Monday, September 23, 2019

The Legacy of Peggy Guggenheim - The Last Dogaressa of Venice


Peggy Guggenheim at Home in Palazzo Venier dei Leoni 
Photo courtesy Peggy Guggeheim Collection 
Peggy Guggenheim in the dining room of Palazzo Venier dei Leoni, Venice, mid 1960s. 
On the left wall, Vasily Kandinsky, Landscape with Red Spots, No. 2 (Landschaft mit roten Flecken, Nr. 2), 1913. 
On the back wall, at center, Umberto Boccioni, Dynamism of a Speeding Horse + Houses  
(Dinamismo di un cavallo in corsa + case), 1915.  
The Solomon R. Guggenheim Foundation. Photo Archivio Cameraphoto Epoche. Gift, Cassa di Risparmio di Venezia, 2005.
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(Venice, Italy) Karole Vail, the curator of The Last Dogaressa, continues the legacy of her renowned grandmother, Peggy Guggenheim, by celebrating her Venetian life. Karole stepped into the ruby slippers in 2017 when she became the director of the Peggy Guggenheim Collection, one of the most visited museums of modern art in all of Italy. The daughter of Sindbad Vail, Peggy's son with her first husband, Laurence Vail, Karole reigns judiciously over Palazzo Venier dei Leoni, once Peggy's own home on the Grand Canal, which houses her collection.

Alchemy by Jackson Pollock at Peggy Guggenheim: The Last Dogaressa - photo by Cat Bauer
The hypnotic Alchemy by Jackson Pollock - Photo: Cat Bauer
The exhibition focuses on Peggy's collecting after 1948 when she closed Art of This Century, her museum-gallery in New York City, packed up her mind-blowing collection, and moved to Venice. That year, Peggy was invited to exhibit her artists at the 24th Venice Art Biennale. The exhibit kicks off with a tribute to the works of art that Peggy put on show in the Greek Pavilion, which created a sensation -- after the end of WWII, it rocked the world with its young American Abstract Expressionists, including Jackson Pollock's European debut -- Arshile Gorky, Robert Motherwell, Mark Rothko, Irene Rice Pereira and Clyfford Still are all there. We get a peek into Peggy's scrapbooks, including the June 11, 1948 note from the former Consul General of Greece in Venice, typos and all.


In July 1949, Peggy acquired Palazzo Venier dei Leoni, an 18th-century unfinished palace on the Grand Canal. Wasting no time, she opened her garden to the public in September with Exhibition of Contemporary Sculpture. The exhibition marks its 70th anniversary with works by artists such as Jean Arp, Constantin Brancusi and Alberto Giacometti.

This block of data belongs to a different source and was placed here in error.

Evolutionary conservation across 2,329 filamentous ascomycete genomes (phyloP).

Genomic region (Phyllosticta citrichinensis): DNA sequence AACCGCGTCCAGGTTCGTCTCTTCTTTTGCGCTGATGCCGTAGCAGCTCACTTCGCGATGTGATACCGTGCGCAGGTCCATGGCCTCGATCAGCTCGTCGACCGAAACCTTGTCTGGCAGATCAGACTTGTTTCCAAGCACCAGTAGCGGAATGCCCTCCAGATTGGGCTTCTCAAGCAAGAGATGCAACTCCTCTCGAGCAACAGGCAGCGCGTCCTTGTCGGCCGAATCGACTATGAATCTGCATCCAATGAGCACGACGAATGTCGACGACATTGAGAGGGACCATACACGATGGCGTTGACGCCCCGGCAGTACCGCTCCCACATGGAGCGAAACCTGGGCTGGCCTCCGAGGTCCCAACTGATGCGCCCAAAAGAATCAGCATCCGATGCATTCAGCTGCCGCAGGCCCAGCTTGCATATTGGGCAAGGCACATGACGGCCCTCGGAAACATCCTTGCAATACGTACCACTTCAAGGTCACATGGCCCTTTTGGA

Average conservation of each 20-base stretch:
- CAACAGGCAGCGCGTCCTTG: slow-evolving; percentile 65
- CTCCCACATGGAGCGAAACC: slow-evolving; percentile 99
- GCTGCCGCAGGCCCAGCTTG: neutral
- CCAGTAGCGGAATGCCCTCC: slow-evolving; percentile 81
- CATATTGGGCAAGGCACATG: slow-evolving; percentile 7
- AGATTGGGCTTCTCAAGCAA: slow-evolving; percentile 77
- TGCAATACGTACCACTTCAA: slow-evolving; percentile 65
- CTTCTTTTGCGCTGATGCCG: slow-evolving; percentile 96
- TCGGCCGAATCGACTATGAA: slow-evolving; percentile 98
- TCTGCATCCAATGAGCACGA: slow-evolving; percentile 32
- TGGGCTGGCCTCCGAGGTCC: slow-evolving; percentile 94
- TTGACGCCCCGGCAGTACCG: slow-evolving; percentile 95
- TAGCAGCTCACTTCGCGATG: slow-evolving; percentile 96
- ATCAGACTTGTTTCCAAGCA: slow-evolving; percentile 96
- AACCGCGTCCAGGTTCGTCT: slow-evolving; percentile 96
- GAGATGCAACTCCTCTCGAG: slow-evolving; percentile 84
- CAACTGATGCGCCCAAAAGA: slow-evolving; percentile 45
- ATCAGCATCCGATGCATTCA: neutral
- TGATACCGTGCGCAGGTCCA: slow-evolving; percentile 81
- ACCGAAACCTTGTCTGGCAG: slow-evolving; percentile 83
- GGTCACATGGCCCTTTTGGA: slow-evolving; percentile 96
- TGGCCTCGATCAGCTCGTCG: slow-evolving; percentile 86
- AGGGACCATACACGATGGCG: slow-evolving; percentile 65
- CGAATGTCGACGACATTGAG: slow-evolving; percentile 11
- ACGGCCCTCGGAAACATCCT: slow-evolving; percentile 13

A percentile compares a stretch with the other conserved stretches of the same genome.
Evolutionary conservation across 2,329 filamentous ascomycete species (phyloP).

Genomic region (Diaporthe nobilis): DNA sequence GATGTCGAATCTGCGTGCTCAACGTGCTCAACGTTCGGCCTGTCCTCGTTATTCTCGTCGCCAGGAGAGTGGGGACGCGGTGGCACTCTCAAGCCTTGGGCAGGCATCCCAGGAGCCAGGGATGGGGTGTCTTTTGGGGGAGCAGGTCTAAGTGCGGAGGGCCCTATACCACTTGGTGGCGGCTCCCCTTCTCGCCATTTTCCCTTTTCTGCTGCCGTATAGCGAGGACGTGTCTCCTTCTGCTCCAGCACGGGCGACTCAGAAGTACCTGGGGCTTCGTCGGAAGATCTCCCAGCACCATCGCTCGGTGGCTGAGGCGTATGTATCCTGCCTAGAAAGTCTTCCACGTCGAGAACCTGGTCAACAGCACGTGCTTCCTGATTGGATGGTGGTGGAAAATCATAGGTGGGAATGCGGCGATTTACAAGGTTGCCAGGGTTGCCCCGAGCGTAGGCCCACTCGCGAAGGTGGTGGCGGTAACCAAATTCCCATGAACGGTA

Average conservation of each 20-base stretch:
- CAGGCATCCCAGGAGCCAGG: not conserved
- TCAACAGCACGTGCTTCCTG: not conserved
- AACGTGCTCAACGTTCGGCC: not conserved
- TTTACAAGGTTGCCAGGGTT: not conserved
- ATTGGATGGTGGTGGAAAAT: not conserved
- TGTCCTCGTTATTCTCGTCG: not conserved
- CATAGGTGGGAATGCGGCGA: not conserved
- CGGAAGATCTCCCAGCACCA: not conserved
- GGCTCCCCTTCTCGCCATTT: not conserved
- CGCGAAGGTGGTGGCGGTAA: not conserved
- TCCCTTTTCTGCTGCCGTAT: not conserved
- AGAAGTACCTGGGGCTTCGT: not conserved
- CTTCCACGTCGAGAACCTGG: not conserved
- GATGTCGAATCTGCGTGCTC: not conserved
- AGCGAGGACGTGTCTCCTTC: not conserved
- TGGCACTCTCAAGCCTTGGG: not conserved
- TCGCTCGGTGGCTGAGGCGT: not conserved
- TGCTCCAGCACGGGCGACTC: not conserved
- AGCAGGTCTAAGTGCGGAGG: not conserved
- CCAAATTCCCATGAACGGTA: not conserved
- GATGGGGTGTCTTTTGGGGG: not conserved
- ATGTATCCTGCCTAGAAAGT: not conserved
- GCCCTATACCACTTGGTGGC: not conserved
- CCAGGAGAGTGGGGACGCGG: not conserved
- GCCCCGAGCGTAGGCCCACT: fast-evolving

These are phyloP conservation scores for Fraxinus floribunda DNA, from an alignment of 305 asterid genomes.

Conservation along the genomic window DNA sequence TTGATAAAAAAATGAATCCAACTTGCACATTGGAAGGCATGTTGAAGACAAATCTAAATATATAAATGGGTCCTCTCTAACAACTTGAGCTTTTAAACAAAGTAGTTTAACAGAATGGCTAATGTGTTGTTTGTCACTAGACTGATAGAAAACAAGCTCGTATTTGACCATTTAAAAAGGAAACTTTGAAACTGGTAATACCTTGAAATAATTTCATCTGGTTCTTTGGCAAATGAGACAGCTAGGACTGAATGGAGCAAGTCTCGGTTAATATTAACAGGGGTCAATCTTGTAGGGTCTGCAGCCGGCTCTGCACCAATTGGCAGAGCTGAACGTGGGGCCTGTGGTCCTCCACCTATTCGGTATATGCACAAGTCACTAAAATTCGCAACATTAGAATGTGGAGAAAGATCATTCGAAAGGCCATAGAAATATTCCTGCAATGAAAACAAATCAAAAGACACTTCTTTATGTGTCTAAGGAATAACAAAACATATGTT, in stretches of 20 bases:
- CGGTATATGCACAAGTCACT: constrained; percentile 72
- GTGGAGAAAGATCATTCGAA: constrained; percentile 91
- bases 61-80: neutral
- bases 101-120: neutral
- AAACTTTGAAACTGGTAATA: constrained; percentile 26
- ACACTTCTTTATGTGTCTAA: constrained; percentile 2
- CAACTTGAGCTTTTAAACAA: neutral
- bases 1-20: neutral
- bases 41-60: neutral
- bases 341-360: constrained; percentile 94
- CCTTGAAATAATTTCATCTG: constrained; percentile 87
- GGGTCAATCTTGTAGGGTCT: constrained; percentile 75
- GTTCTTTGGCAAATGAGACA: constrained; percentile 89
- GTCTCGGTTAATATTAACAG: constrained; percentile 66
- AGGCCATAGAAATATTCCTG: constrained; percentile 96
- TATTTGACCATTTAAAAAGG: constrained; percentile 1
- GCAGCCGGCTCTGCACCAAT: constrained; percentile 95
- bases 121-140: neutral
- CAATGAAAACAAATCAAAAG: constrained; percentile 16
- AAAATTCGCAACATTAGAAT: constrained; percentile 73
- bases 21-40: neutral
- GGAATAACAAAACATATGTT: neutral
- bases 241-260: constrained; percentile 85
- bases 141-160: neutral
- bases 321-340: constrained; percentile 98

Soon Peggy began a new phase in her collecting -- Italian artists. She scooped up Edmondo Bacci, Piero Dorazio, Emilio Vedova and Tancredi Parmeggiani, putting Tancredi under contract, the only artist besides Jackson Pollock to gain that distinction.

There is a section devoted to the CoBrA group -- artists from Copenhagen, Brussels and Amsterdam -- contemporary British art, and highlights of Op and Kinetic Art, which used geometric forms and industrial materials to create optical effects and illusions. More than 60 works by famous and lesser-known artists are on display, including paintings, sculptures and works on paper -- everyone from Francis Bacon to René Magritte to to Heinz Mack to Henry Moore.

Sphere by Franco Costalonga - Photo: Cat Bauer
Concurrently with The Last Dogaressa, Palazzo Venier dei Leoni is displaying works that Peggy bought between 1938 -- when she opened Guggenheim Jeune, her very first gallery in London -- and 1947, when she moved to Venice, so you have the chance to see her collection almost in its entirety. Marcel Duchamp's masterpiece, the first Box in a Valise, is so fragile that it is rarely on view to the public, but after a fresh conservation campaign, it is there waiting for you to admire.

Francesca Lavazza and Karole Vail at Peggy Guggenheim: The Last Dogaressa - photo by Cat Bauer
Francesca Lavazza & Karole Vail - Photo: Cat Bauer
The exhibition is made possible thanks to the support of Lavazza, that famous Italian coffee. Another hard-working heiress born into a legendary family, Francesca Lavazza, great-grandaughter of founder Luigi Lavazza, was on hand for the opening. Lavazza was established in Turin in 1895, three years before Peggy Guggenheim was born.

Francesca said, "Peggy Guggenheim not only left an indelible mark on Twentieth Century culture, but also changed the role of women in the art world: a woman who said of herself, 'I am not an art collector. I am a museum,' testifying to how individual passion can be a revolutionary factor for society as a whole."

Peggy Guggenheim: The Last Dogaressa runs from September 21, 2019 until January 27, 2020. Go to the Peggy Guggenheim Collection for more information.

Ciao from Venezia,
Cat Bauer
Venetian Cat - The Venice Blog



1 comment:

  1. Karole Vail, the curator of The Last Dogaressa, continues the legacy of her renowned grandmother, Peggy Guggenheim, by celebrating her Venetian life.

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